World’s End Girlfriend Releases Hurtbreak Wonderland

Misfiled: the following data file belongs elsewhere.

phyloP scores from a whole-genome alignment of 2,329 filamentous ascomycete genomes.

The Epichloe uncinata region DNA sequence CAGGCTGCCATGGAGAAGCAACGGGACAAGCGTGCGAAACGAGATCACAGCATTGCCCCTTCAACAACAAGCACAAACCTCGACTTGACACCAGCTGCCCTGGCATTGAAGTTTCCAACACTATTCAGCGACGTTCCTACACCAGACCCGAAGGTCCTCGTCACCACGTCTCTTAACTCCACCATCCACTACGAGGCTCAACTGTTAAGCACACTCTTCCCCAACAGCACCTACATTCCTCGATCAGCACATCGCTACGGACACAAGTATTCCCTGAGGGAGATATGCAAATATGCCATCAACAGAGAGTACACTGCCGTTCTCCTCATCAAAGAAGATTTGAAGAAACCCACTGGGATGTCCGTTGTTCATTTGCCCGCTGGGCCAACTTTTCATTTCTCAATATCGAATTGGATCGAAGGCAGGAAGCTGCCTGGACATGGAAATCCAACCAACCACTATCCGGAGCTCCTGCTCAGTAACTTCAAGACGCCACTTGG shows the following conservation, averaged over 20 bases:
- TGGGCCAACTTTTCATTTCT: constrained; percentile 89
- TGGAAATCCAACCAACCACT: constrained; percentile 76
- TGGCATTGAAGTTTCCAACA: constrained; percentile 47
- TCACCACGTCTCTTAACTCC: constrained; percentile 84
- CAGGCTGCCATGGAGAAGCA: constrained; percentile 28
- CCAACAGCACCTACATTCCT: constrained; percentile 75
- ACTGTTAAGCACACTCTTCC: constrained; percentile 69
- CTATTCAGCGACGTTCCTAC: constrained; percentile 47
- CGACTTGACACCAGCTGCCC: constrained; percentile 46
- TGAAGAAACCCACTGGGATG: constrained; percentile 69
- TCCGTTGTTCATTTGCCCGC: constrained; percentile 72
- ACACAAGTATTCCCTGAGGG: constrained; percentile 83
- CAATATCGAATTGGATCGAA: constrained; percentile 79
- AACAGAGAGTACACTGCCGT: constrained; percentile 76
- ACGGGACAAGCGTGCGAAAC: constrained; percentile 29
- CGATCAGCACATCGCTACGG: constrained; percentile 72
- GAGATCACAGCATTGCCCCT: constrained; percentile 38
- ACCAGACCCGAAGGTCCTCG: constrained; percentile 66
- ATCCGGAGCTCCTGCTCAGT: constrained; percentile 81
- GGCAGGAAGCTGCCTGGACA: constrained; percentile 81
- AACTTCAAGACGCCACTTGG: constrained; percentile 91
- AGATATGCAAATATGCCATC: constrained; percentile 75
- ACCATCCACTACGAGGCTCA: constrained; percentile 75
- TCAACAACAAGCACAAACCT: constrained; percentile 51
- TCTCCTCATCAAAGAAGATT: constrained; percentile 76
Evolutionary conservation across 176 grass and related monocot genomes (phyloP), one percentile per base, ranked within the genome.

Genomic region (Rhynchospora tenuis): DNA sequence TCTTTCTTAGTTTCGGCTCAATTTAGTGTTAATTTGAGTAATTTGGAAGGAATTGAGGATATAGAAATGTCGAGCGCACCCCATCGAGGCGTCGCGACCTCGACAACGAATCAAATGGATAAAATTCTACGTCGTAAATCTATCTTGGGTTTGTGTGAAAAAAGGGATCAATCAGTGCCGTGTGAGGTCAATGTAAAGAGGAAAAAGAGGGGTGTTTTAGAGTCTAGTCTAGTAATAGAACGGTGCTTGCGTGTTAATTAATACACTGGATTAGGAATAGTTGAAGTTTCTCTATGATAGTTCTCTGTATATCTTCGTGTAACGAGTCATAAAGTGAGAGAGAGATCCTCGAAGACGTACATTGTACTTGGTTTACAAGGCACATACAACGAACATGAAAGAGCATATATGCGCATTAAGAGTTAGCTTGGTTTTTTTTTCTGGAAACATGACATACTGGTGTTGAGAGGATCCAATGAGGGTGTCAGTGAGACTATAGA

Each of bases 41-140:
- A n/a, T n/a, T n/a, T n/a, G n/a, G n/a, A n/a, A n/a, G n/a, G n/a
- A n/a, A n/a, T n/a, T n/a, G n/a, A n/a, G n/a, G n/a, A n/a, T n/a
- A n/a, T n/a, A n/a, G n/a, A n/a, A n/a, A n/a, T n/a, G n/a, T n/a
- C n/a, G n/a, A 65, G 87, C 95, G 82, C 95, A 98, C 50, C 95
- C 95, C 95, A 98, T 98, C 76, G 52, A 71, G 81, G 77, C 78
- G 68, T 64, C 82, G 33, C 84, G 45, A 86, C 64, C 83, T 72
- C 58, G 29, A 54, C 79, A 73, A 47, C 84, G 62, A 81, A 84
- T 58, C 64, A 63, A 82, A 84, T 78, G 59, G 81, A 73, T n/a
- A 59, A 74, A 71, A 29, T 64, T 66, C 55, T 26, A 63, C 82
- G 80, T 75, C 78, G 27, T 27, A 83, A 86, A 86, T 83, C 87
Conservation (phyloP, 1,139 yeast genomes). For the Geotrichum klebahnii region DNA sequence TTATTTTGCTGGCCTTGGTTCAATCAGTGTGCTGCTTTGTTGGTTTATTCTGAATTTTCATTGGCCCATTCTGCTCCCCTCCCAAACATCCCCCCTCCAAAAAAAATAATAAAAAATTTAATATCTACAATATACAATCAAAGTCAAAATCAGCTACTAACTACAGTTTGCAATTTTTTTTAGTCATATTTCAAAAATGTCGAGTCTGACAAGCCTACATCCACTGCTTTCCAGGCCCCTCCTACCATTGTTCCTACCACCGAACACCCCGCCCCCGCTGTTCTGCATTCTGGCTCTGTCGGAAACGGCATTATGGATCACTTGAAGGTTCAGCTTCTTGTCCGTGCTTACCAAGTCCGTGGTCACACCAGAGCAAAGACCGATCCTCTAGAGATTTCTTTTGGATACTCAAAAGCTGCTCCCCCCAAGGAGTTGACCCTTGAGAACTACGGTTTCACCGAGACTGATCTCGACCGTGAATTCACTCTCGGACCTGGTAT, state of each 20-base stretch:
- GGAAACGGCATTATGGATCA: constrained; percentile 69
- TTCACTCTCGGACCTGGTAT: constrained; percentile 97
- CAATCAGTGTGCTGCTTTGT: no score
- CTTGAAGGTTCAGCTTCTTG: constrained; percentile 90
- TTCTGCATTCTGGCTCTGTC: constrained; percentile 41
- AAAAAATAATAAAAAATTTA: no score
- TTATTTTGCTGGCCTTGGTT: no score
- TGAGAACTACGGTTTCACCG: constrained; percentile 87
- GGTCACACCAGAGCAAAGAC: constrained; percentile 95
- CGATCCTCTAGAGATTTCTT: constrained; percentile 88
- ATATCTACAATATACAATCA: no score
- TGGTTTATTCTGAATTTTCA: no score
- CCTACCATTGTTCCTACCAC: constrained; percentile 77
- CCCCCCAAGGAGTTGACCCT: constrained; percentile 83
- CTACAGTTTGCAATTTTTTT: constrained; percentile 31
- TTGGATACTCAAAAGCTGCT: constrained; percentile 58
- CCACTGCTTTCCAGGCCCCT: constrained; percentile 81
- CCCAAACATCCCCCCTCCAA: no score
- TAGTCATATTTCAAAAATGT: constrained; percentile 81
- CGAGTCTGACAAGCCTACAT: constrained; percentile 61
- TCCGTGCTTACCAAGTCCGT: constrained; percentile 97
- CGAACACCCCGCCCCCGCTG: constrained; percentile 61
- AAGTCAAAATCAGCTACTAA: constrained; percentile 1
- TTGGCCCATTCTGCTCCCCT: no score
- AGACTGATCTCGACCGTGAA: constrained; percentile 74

One day last year, on a cold day in January, I decided that it would be appropriate to play World’s End Girlfriend‘s The Lie Lay Land at an uncharacteristic volume, one high enough that would drive most insane after a few minutes. I knew my ears were durable though, and the snow falling increasingly outside was a nice touch. What I didn’t take into account was my friend, who I was unknowingly expecting to arrive a few minutes later. When he walked into my room, I suppose the music of World’s End Girlfriend gave him quite the experience. Whether it was the torturous volume of the stereo or the creative songwriting of the brilliant Katsuhiko Maeda, the look on his face was one of immediate confusion, curiosity, and bewilderment. After all, it’s not every day that you walk into a room and hear a bunch of creepy kids talking over stunning compositions of music, developing in the forms of jazz, avant-garde pop, classical, and electronica, creating something that many of you seem comfortable enough to call “post-rock”. Those “creepy kids” were the consistent samples that Maeda used on The Tie Lay Land, gathering snippets of numerous children speaking on several rare horror films. For any fans of the Paper Chase, this is why it should appear obvious to you how Maeda is one of their main influences. I heard someone mention that Maeda creates music that never allows the listener to get too comfortable, and I have to agree wholeheartedly. While the majority of Maeda’s songs start out gently and with little chaos, you can often expect an instrumental eruption of sorts in the middle or conclusion of each song. Whether he’s throwing in experimental percussion, wind instruments, a busy bass line, a sensual saxophone, or a vibrant rush of keys, Maeda always surprises the listener with an unimaginable fury that can be matched by very few contemporary musicians. As I posted here (nearly exact to a year ago) during my obsessive stage with the band, Maeda has been creating music ever since the young age of ten, dabbling in a variety of instruments after becoming consumed in his father’s classical music collection. Since then, he has written over six hundred songs, while releasing five albums under his notorious alias of World’s End Girlfriend. He has also collaborated with a variety of universally respected musicians, such as the influential Japanese post-rock band Mono in the 2005 release, Palmless Prayer / Mass Murder Refrain. World’s End Girlfriend has gone on to reach a worldwide fanbase outside of Maeda’s native Japan, with followings in the United States, Spain, Europe, Taiwan, and Hong Kong being extremely significant.